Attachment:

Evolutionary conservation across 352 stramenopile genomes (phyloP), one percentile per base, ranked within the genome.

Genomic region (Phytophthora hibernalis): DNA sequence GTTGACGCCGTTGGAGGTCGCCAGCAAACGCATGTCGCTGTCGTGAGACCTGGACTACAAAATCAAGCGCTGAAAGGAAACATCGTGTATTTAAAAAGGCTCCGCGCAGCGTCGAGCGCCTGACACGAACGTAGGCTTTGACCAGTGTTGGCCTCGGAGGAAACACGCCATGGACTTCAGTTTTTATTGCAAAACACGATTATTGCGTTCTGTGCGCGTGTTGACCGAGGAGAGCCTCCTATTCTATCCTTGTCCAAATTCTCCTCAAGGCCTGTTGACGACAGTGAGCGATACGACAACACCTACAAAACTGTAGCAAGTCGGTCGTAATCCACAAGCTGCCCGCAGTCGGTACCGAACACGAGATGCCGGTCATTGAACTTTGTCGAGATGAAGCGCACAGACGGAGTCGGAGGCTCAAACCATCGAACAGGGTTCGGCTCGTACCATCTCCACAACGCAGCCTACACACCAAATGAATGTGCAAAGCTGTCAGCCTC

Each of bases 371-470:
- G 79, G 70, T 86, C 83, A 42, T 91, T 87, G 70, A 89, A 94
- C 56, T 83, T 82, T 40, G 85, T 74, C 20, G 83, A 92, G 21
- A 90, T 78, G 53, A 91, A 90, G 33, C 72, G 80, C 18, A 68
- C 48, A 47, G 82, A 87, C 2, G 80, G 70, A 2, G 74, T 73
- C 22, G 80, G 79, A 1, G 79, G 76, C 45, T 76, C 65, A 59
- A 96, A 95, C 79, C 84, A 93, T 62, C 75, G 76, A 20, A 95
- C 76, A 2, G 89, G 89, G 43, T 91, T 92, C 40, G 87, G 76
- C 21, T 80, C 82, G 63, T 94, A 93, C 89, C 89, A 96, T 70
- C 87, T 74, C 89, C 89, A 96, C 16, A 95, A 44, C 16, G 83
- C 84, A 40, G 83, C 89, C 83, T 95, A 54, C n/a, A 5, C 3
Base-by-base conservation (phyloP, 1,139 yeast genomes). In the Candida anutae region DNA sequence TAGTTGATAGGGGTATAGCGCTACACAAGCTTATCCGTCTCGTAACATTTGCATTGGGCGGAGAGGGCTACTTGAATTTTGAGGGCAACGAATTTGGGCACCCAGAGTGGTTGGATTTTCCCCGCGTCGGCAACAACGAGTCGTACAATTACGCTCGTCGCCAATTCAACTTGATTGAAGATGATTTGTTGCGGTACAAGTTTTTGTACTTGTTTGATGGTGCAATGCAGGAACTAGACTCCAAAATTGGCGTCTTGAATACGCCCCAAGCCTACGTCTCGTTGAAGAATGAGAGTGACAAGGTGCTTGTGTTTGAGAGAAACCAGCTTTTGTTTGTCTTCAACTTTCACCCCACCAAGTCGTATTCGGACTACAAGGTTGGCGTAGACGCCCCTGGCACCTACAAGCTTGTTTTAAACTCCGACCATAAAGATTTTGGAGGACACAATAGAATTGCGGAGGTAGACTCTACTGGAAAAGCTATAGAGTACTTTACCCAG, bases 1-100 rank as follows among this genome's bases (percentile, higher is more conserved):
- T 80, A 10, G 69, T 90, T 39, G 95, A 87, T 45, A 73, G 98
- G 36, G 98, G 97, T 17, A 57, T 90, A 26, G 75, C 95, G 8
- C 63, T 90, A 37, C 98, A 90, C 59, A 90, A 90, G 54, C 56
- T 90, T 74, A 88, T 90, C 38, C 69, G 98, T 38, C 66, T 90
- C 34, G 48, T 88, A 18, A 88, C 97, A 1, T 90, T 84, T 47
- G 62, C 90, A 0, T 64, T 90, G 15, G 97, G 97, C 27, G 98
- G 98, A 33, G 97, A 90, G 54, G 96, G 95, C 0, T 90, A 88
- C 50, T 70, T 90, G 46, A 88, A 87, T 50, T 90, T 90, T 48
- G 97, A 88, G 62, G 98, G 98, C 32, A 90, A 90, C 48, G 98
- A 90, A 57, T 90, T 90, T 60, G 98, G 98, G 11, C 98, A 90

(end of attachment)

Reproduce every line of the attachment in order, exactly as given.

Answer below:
Evolutionary conservation across 352 stramenopile genomes (phyloP), one percentile per base, ranked within the genome.

Genomic region (Phytophthora hibernalis): DNA sequence GTTGACGCCGTTGGAGGTCGCCAGCAAACGCATGTCGCTGTCGTGAGACCTGGACTACAAAATCAAGCGCTGAAAGGAAACATCGTGTATTTAAAAAGGCTCCGCGCAGCGTCGAGCGCCTGACACGAACGTAGGCTTTGACCAGTGTTGGCCTCGGAGGAAACACGCCATGGACTTCAGTTTTTATTGCAAAACACGATTATTGCGTTCTGTGCGCGTGTTGACCGAGGAGAGCCTCCTATTCTATCCTTGTCCAAATTCTCCTCAAGGCCTGTTGACGACAGTGAGCGATACGACAACACCTACAAAACTGTAGCAAGTCGGTCGTAATCCACAAGCTGCCCGCAGTCGGTACCGAACACGAGATGCCGGTCATTGAACTTTGTCGAGATGAAGCGCACAGACGGAGTCGGAGGCTCAAACCATCGAACAGGGTTCGGCTCGTACCATCTCCACAACGCAGCCTACACACCAAATGAATGTGCAAAGCTGTCAGCCTC

Each of bases 371-470:
- G 79, G 70, T 86, C 83, A 42, T 91, T 87, G 70, A 89, A 94
- C 56, T 83, T 82, T 40, G 85, T 74, C 20, G 83, A 92, G 21
- A 90, T 78, G 53, A 91, A 90, G 33, C 72, G 80, C 18, A 68
- C 48, A 47, G 82, A 87, C 2, G 80, G 70, A 2, G 74, T 73
- C 22, G 80, G 79, A 1, G 79, G 76, C 45, T 76, C 65, A 59
- A 96, A 95, C 79, C 84, A 93, T 62, C 75, G 76, A 20, A 95
- C 76, A 2, G 89, G 89, G 43, T 91, T 92, C 40, G 87, G 76
- C 21, T 80, C 82, G 63, T 94, A 93, C 89, C 89, A 96, T 70
- C 87, T 74, C 89, C 89, A 96, C 16, A 95, A 44, C 16, G 83
- C 84, A 40, G 83, C 89, C 83, T 95, A 54, C n/a, A 5, C 3
Base-by-base conservation (phyloP, 1,139 yeast genomes). In the Candida anutae region DNA sequence TAGTTGATAGGGGTATAGCGCTACACAAGCTTATCCGTCTCGTAACATTTGCATTGGGCGGAGAGGGCTACTTGAATTTTGAGGGCAACGAATTTGGGCACCCAGAGTGGTTGGATTTTCCCCGCGTCGGCAACAACGAGTCGTACAATTACGCTCGTCGCCAATTCAACTTGATTGAAGATGATTTGTTGCGGTACAAGTTTTTGTACTTGTTTGATGGTGCAATGCAGGAACTAGACTCCAAAATTGGCGTCTTGAATACGCCCCAAGCCTACGTCTCGTTGAAGAATGAGAGTGACAAGGTGCTTGTGTTTGAGAGAAACCAGCTTTTGTTTGTCTTCAACTTTCACCCCACCAAGTCGTATTCGGACTACAAGGTTGGCGTAGACGCCCCTGGCACCTACAAGCTTGTTTTAAACTCCGACCATAAAGATTTTGGAGGACACAATAGAATTGCGGAGGTAGACTCTACTGGAAAAGCTATAGAGTACTTTACCCAG, bases 1-100 rank as follows among this genome's bases (percentile, higher is more conserved):
- T 80, A 10, G 69, T 90, T 39, G 95, A 87, T 45, A 73, G 98
- G 36, G 98, G 97, T 17, A 57, T 90, A 26, G 75, C 95, G 8
- C 63, T 90, A 37, C 98, A 90, C 59, A 90, A 90, G 54, C 56
- T 90, T 74, A 88, T 90, C 38, C 69, G 98, T 38, C 66, T 90
- C 34, G 48, T 88, A 18, A 88, C 97, A 1, T 90, T 84, T 47
- G 62, C 90, A 0, T 64, T 90, G 15, G 97, G 97, C 27, G 98
- G 98, A 33, G 97, A 90, G 54, G 96, G 95, C 0, T 90, A 88
- C 50, T 70, T 90, G 46, A 88, A 87, T 50, T 90, T 90, T 48
- G 97, A 88, G 62, G 98, G 98, C 32, A 90, A 90, C 48, G 98
- A 90, A 57, T 90, T 90, T 60, G 98, G 98, G 11, C 98, A 90